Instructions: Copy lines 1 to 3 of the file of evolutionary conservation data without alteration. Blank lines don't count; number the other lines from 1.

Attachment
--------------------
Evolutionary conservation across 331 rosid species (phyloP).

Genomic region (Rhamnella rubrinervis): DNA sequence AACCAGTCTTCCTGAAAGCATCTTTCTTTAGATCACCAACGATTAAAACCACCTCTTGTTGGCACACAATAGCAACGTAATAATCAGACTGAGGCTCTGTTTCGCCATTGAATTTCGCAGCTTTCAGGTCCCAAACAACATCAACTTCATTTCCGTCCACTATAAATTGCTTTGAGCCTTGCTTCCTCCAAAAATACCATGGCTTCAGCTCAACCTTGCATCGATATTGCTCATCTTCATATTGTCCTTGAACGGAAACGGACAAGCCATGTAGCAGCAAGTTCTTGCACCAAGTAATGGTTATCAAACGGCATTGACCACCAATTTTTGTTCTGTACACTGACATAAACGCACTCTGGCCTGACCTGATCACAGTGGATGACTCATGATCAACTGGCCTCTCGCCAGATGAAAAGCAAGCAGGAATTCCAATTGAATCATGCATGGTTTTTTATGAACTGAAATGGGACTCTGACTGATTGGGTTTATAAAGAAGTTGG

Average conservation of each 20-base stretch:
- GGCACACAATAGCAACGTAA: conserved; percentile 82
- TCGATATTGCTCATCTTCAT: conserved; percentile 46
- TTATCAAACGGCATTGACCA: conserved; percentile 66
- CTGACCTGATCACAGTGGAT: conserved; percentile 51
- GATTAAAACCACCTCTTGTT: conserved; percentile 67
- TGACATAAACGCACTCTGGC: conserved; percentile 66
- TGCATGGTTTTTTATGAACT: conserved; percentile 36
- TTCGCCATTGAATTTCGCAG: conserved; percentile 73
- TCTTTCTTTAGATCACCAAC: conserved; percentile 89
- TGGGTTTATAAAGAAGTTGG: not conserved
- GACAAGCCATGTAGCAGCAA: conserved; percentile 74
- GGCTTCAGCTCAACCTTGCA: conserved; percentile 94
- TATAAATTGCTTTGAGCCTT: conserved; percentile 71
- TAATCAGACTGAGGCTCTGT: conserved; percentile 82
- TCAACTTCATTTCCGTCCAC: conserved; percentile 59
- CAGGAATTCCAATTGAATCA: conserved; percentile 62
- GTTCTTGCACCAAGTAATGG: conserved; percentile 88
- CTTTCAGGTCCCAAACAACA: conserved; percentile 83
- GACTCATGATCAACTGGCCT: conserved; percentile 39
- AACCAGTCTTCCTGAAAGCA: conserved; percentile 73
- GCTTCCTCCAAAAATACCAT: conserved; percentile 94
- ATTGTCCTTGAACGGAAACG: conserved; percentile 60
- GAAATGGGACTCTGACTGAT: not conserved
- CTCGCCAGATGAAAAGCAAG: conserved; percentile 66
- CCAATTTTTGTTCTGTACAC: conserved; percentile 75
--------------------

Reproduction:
Evolutionary conservation across 331 rosid species (phyloP).

Genomic region (Rhamnella rubrinervis): DNA sequence AACCAGTCTTCCTGAAAGCATCTTTCTTTAGATCACCAACGATTAAAACCACCTCTTGTTGGCACACAATAGCAACGTAATAATCAGACTGAGGCTCTGTTTCGCCATTGAATTTCGCAGCTTTCAGGTCCCAAACAACATCAACTTCATTTCCGTCCACTATAAATTGCTTTGAGCCTTGCTTCCTCCAAAAATACCATGGCTTCAGCTCAACCTTGCATCGATATTGCTCATCTTCATATTGTCCTTGAACGGAAACGGACAAGCCATGTAGCAGCAAGTTCTTGCACCAAGTAATGGTTATCAAACGGCATTGACCACCAATTTTTGTTCTGTACACTGACATAAACGCACTCTGGCCTGACCTGATCACAGTGGATGACTCATGATCAACTGGCCTCTCGCCAGATGAAAAGCAAGCAGGAATTCCAATTGAATCATGCATGGTTTTTTATGAACTGAAATGGGACTCTGACTGATTGGGTTTATAAAGAAGTTGG

Average conservation of each 20-base stretch: